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Hello gang,

I've got a chip-out on the back of the headstock where the router that cut the head slot broke off a bit of the Spanish cedar. I think I can make it look acceptable if I make a dam of tape and fill the area with thick CA glue. The tape would keep the CA from running down into the head slot. Is there any breed of tape that CA won't stick to?

Cheers,

Brian

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dont know for sure but I would try electrical tape, vinyl/plastic and flexible. test it first.

I don't believe that there is any tape that CA won't stick to. CA sticks to the electrical tape adhesive, you may end up with Black goo in the patch job. It does do a good job of not wicking CA under the tape though, unlike masking tape. If you make your dam bigger than the repair, not flush to the wood, you could clean away the crusties. Epoxy could be another choice or you could drop fill your repair with the thick CA and build it up without tape.

Hello Ron and Paul,

Thanks for the suggestions (:->)...I think I might be able to orient the head so that the chip-out is level, to keep the CA from flowing out of the hole. I also have some Teflon pieces that are about .062" thick. I might be able to bend and clamp one of those into the head slot.

Ancillary question: is there a CA accelerator that doesn't turn the hardened glue somewhat milky? IIRC the stuff I have tried in the past didn't leave the hardened glue nice and clear. I have such a bad reaction to CA fumes that I haven't used it much lately.

Thanks again,

Brian

I haven't found an accelerator that didn't but I've been interested in trying out a technique I read of on a forum somewhere.  That baking soda sprinkled will kick it like accelerator.  Haven't tried it.  I assume that if dry baking soda works like this, then it probably would work in solution with water. Who knows, couldn't hurt to try on scrap.

Hi Brian,

The thin plastic packing tape (the brown stuff that goes in the roller tape dispensers that removalists use) is the go, tape off and rub to warm the adhesive so you minimise wicking and do a couple of application of medium or thick CA so you get a slow build with less inclination to wick.   Thin CA will find it's way everywhere so avoid it if you can for "build up" work.  Residual adhesive from the tape left on the job can be removed with naptha (Shellite/lighter fluid).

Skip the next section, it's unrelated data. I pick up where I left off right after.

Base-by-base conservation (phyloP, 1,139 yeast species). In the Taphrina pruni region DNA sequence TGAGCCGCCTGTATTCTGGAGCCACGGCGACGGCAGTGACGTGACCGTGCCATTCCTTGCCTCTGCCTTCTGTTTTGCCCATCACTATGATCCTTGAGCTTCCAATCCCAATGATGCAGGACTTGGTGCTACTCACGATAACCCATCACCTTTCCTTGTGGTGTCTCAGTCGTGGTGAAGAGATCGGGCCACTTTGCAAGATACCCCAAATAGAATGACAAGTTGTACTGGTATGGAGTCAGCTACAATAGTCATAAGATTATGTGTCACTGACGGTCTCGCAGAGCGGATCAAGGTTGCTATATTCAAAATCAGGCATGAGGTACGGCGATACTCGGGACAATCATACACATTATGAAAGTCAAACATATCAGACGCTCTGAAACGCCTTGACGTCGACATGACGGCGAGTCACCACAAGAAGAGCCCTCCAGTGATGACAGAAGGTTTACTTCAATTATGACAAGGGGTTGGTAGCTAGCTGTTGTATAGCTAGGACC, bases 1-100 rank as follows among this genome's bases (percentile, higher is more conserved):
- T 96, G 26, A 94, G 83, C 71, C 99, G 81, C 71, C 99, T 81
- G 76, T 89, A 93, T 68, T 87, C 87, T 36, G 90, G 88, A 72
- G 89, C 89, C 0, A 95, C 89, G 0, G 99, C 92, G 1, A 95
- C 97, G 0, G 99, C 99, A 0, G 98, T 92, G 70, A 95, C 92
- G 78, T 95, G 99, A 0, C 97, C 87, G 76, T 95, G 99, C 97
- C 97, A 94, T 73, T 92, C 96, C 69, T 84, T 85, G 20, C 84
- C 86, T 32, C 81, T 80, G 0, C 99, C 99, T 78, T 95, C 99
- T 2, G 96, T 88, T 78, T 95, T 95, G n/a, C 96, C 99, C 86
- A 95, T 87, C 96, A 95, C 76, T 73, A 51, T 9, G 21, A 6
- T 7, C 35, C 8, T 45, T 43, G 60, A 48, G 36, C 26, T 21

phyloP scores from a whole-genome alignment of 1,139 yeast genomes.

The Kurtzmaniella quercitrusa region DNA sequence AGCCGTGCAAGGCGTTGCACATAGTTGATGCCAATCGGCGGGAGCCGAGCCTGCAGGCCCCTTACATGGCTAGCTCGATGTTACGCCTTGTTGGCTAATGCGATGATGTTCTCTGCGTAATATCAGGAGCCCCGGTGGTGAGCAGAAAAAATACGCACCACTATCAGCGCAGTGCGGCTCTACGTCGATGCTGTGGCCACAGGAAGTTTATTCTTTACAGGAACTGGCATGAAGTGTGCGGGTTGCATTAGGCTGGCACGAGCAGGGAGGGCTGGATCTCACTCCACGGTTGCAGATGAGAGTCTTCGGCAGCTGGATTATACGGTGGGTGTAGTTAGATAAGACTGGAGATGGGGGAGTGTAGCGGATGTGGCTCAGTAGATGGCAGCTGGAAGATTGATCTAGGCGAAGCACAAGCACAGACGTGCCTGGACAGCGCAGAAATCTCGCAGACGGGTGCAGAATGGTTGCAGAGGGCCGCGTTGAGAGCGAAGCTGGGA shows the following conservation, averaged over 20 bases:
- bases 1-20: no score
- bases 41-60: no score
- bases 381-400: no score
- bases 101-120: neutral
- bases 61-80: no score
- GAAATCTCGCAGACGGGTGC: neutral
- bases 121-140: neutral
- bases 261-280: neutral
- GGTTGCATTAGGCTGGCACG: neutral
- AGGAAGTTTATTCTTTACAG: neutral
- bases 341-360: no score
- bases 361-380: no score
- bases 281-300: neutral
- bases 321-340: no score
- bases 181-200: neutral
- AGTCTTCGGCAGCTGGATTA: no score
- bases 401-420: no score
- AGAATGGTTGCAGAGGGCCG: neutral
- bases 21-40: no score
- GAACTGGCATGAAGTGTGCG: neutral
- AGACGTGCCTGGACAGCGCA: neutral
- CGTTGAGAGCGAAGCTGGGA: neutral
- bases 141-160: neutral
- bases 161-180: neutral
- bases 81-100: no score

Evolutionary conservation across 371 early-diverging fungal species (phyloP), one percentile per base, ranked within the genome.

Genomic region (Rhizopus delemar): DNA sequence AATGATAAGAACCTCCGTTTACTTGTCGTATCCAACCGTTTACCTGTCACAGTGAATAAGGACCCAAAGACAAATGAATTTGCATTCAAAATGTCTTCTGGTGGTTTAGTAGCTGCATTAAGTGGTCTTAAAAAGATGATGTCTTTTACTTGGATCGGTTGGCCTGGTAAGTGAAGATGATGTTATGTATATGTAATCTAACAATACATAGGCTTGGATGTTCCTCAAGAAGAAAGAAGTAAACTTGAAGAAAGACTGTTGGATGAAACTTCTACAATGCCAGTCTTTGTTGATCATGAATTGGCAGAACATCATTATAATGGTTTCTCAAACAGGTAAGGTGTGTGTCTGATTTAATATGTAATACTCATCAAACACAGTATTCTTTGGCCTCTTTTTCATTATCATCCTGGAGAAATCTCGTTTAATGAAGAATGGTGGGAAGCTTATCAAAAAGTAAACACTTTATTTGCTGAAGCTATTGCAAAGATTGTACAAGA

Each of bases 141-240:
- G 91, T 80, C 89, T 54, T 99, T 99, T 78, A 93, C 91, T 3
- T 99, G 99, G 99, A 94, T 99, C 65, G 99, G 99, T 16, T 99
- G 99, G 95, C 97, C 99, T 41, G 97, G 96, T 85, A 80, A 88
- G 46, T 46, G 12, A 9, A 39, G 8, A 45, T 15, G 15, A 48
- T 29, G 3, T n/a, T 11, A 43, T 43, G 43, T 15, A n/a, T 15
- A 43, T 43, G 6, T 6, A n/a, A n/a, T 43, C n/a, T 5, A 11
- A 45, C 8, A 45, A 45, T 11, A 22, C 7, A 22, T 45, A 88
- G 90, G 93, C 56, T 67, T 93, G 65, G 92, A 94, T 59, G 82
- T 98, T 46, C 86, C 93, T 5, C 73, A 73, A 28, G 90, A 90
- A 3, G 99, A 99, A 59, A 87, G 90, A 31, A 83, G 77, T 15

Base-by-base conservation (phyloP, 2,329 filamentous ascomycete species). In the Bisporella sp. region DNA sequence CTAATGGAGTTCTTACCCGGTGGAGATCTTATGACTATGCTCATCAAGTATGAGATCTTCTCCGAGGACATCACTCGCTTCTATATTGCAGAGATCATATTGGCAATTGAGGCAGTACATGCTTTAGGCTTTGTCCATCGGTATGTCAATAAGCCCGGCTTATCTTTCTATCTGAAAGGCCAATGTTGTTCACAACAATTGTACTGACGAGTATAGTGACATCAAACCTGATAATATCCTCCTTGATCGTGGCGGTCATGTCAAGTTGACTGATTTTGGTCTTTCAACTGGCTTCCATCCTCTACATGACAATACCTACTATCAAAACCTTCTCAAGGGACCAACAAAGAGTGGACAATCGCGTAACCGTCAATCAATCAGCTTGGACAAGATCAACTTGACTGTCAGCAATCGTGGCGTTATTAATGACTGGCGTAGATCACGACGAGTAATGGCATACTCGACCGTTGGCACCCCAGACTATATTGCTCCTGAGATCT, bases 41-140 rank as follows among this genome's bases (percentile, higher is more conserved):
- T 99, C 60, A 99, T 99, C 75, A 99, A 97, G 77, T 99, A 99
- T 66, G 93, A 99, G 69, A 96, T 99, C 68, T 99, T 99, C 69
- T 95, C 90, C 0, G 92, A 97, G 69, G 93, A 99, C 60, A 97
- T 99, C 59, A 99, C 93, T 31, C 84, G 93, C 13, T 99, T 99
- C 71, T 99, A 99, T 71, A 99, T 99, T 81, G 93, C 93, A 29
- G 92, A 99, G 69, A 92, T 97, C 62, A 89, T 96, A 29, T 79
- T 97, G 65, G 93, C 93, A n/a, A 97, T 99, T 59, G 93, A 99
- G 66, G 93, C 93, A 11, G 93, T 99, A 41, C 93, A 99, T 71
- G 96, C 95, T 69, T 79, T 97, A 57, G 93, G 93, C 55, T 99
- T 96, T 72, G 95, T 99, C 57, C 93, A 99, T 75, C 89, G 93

Regards, Rusty.

Hello Rusty,

Thanks for the suggestion! I'll do a bit of a test to see if CA sticks to the packing tape that I have.

California has banned the sale of naptha in paint stores, but you can buy it by the gallon as Coleman Camp Stove Fuel. In my case that involves walking 50 feet to another aisle in the hardware store!

Cheers,

Brian

Brian

The lids of plastic food containers - the clearish ones - are pretty good non-stick material.  They make good fret dams when rebuilding fret slot chips, plus they are stiff enough to make a flat surface.

Ed

Hi Brian,

 with respect - I think the approach is all wrong. In the time it's taken for this thread you could have picked up a wood chip or made one & glued it in - no toxic chemicals needed.

In my workshop 1 rule -

"Perfect is good enough""

 it's also quite often quicker.

Dean

 ps. I use cellotape on my clamping blocks.

Hello Dean,

I'm flattered that you think that my repair skills are up to making something like that look Ok. However, I think I would probably make it look worse by trying to fit in another piece of wood. I got spoiled by living around the corner from Frank for 21 years, and have never developed any repair skills worth mentioning.

As a guitar maker I consider myself a pretty good journeyman. As a repairman I'm the trainee that just got hired.

Cheers,

Brian

Not exactly an answer to your question, but one thing that glues don't stick to is plastic wrap. I use it all the time to protect a whole guitar from sticky epoxy (that glue gets everywhere, on your fingers and away we go!) or wrapping cauls with it. Especially good when glueing a big flat surface, the suction between the caul and the surface with some stray hide glue inbetween can be a problem. With a flimsy layer of wrap inbetween nothing ever gets stuck.

Hello Roger,

Thanks very much for the tip! I use that stuff all the time, but I hadn't thought of it as a protective layer. I get it as a packaging wrap that's 5" (approx.13cm) wide, with a handle, and it works well for bundling up stacks of wood, and loose parts to a setup:

http://tinyurl.com/jhbjqdu

Cheers,

Brian

Nice dispenser of wrap! Thanks for the tip :-)

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